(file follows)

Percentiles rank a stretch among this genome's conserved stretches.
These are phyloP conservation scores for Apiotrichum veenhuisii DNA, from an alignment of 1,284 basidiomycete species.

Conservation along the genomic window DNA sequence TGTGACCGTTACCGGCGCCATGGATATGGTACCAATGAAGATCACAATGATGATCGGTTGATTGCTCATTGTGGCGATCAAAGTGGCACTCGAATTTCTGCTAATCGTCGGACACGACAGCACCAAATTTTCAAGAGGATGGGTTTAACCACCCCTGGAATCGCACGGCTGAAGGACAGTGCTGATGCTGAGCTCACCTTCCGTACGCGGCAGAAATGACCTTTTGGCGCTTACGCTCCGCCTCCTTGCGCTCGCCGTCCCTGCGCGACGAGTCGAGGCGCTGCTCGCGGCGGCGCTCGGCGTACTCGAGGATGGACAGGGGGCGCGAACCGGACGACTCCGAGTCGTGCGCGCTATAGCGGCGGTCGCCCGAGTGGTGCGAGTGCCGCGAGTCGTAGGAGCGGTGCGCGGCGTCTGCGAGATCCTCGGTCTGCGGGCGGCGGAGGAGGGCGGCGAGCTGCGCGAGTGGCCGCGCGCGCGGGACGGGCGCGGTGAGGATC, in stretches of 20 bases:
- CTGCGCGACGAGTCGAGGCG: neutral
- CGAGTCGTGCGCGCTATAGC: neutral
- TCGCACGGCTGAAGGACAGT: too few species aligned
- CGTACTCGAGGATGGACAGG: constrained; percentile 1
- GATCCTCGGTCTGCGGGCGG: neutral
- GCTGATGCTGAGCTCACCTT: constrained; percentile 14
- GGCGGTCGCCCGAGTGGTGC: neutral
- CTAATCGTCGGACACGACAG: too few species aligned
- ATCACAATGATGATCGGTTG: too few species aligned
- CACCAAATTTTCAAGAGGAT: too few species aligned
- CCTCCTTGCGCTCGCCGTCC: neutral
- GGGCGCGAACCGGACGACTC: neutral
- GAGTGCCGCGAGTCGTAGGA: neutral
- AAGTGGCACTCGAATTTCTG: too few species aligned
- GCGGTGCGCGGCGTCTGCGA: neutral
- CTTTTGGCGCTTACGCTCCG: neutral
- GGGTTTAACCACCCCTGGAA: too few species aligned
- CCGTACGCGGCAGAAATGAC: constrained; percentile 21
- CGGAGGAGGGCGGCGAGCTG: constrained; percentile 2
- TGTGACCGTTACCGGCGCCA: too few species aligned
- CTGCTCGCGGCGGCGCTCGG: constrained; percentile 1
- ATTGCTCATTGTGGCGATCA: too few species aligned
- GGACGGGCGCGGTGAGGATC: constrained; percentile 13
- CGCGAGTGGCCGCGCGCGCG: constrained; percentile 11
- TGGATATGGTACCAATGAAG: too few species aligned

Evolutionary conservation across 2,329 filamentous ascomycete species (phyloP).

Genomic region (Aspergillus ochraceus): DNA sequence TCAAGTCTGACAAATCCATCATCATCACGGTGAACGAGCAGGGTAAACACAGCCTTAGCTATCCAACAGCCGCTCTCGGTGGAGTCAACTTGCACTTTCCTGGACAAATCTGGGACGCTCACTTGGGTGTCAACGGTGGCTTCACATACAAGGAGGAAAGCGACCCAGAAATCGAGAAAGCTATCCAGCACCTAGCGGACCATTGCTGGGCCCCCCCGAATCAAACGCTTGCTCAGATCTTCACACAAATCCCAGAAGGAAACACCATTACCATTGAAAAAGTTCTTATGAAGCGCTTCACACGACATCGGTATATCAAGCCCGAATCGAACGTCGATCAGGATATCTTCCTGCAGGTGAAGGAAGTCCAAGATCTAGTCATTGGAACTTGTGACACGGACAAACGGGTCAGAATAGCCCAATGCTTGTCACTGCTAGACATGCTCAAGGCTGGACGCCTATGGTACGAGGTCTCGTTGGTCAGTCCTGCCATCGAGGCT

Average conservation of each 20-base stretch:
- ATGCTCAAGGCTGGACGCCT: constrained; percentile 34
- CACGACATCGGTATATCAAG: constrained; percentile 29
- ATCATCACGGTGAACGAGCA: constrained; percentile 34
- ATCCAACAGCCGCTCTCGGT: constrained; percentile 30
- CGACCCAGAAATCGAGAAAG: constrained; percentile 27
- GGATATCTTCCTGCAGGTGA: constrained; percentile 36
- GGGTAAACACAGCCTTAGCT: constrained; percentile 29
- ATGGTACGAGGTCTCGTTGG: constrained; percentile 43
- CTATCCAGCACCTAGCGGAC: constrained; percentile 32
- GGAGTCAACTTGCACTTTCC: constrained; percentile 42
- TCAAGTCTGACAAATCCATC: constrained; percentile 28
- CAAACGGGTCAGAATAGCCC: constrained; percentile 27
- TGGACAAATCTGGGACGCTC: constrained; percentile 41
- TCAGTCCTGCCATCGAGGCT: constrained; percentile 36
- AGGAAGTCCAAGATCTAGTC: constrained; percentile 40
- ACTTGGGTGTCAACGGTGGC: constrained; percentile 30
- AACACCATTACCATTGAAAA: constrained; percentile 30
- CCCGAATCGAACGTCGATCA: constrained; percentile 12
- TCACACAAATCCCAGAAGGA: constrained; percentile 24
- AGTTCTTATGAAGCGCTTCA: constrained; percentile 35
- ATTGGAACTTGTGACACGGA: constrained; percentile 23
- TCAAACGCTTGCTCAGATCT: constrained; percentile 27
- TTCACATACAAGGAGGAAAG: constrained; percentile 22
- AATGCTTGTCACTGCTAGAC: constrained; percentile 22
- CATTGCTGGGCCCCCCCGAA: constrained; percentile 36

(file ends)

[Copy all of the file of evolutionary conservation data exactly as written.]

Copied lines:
Percentiles rank a stretch among this genome's conserved stretches.
These are phyloP conservation scores for Apiotrichum veenhuisii DNA, from an alignment of 1,284 basidiomycete species.

Conservation along the genomic window DNA sequence TGTGACCGTTACCGGCGCCATGGATATGGTACCAATGAAGATCACAATGATGATCGGTTGATTGCTCATTGTGGCGATCAAAGTGGCACTCGAATTTCTGCTAATCGTCGGACACGACAGCACCAAATTTTCAAGAGGATGGGTTTAACCACCCCTGGAATCGCACGGCTGAAGGACAGTGCTGATGCTGAGCTCACCTTCCGTACGCGGCAGAAATGACCTTTTGGCGCTTACGCTCCGCCTCCTTGCGCTCGCCGTCCCTGCGCGACGAGTCGAGGCGCTGCTCGCGGCGGCGCTCGGCGTACTCGAGGATGGACAGGGGGCGCGAACCGGACGACTCCGAGTCGTGCGCGCTATAGCGGCGGTCGCCCGAGTGGTGCGAGTGCCGCGAGTCGTAGGAGCGGTGCGCGGCGTCTGCGAGATCCTCGGTCTGCGGGCGGCGGAGGAGGGCGGCGAGCTGCGCGAGTGGCCGCGCGCGCGGGACGGGCGCGGTGAGGATC, in stretches of 20 bases:
- CTGCGCGACGAGTCGAGGCG: neutral
- CGAGTCGTGCGCGCTATAGC: neutral
- TCGCACGGCTGAAGGACAGT: too few species aligned
- CGTACTCGAGGATGGACAGG: constrained; percentile 1
- GATCCTCGGTCTGCGGGCGG: neutral
- GCTGATGCTGAGCTCACCTT: constrained; percentile 14
- GGCGGTCGCCCGAGTGGTGC: neutral
- CTAATCGTCGGACACGACAG: too few species aligned
- ATCACAATGATGATCGGTTG: too few species aligned
- CACCAAATTTTCAAGAGGAT: too few species aligned
- CCTCCTTGCGCTCGCCGTCC: neutral
- GGGCGCGAACCGGACGACTC: neutral
- GAGTGCCGCGAGTCGTAGGA: neutral
- AAGTGGCACTCGAATTTCTG: too few species aligned
- GCGGTGCGCGGCGTCTGCGA: neutral
- CTTTTGGCGCTTACGCTCCG: neutral
- GGGTTTAACCACCCCTGGAA: too few species aligned
- CCGTACGCGGCAGAAATGAC: constrained; percentile 21
- CGGAGGAGGGCGGCGAGCTG: constrained; percentile 2
- TGTGACCGTTACCGGCGCCA: too few species aligned
- CTGCTCGCGGCGGCGCTCGG: constrained; percentile 1
- ATTGCTCATTGTGGCGATCA: too few species aligned
- GGACGGGCGCGGTGAGGATC: constrained; percentile 13
- CGCGAGTGGCCGCGCGCGCG: constrained; percentile 11
- TGGATATGGTACCAATGAAG: too few species aligned

Evolutionary conservation across 2,329 filamentous ascomycete species (phyloP).

Genomic region (Aspergillus ochraceus): DNA sequence TCAAGTCTGACAAATCCATCATCATCACGGTGAACGAGCAGGGTAAACACAGCCTTAGCTATCCAACAGCCGCTCTCGGTGGAGTCAACTTGCACTTTCCTGGACAAATCTGGGACGCTCACTTGGGTGTCAACGGTGGCTTCACATACAAGGAGGAAAGCGACCCAGAAATCGAGAAAGCTATCCAGCACCTAGCGGACCATTGCTGGGCCCCCCCGAATCAAACGCTTGCTCAGATCTTCACACAAATCCCAGAAGGAAACACCATTACCATTGAAAAAGTTCTTATGAAGCGCTTCACACGACATCGGTATATCAAGCCCGAATCGAACGTCGATCAGGATATCTTCCTGCAGGTGAAGGAAGTCCAAGATCTAGTCATTGGAACTTGTGACACGGACAAACGGGTCAGAATAGCCCAATGCTTGTCACTGCTAGACATGCTCAAGGCTGGACGCCTATGGTACGAGGTCTCGTTGGTCAGTCCTGCCATCGAGGCT

Average conservation of each 20-base stretch:
- ATGCTCAAGGCTGGACGCCT: constrained; percentile 34
- CACGACATCGGTATATCAAG: constrained; percentile 29
- ATCATCACGGTGAACGAGCA: constrained; percentile 34
- ATCCAACAGCCGCTCTCGGT: constrained; percentile 30
- CGACCCAGAAATCGAGAAAG: constrained; percentile 27
- GGATATCTTCCTGCAGGTGA: constrained; percentile 36
- GGGTAAACACAGCCTTAGCT: constrained; percentile 29
- ATGGTACGAGGTCTCGTTGG: constrained; percentile 43
- CTATCCAGCACCTAGCGGAC: constrained; percentile 32
- GGAGTCAACTTGCACTTTCC: constrained; percentile 42
- TCAAGTCTGACAAATCCATC: constrained; percentile 28
- CAAACGGGTCAGAATAGCCC: constrained; percentile 27
- TGGACAAATCTGGGACGCTC: constrained; percentile 41
- TCAGTCCTGCCATCGAGGCT: constrained; percentile 36
- AGGAAGTCCAAGATCTAGTC: constrained; percentile 40
- ACTTGGGTGTCAACGGTGGC: constrained; percentile 30
- AACACCATTACCATTGAAAA: constrained; percentile 30
- CCCGAATCGAACGTCGATCA: constrained; percentile 12
- TCACACAAATCCCAGAAGGA: constrained; percentile 24
- AGTTCTTATGAAGCGCTTCA: constrained; percentile 35
- ATTGGAACTTGTGACACGGA: constrained; percentile 23
- TCAAACGCTTGCTCAGATCT: constrained; percentile 27
- TTCACATACAAGGAGGAAAG: constrained; percentile 22
- AATGCTTGTCACTGCTAGAC: constrained; percentile 22
- CATTGCTGGGCCCCCCCGAA: constrained; percentile 36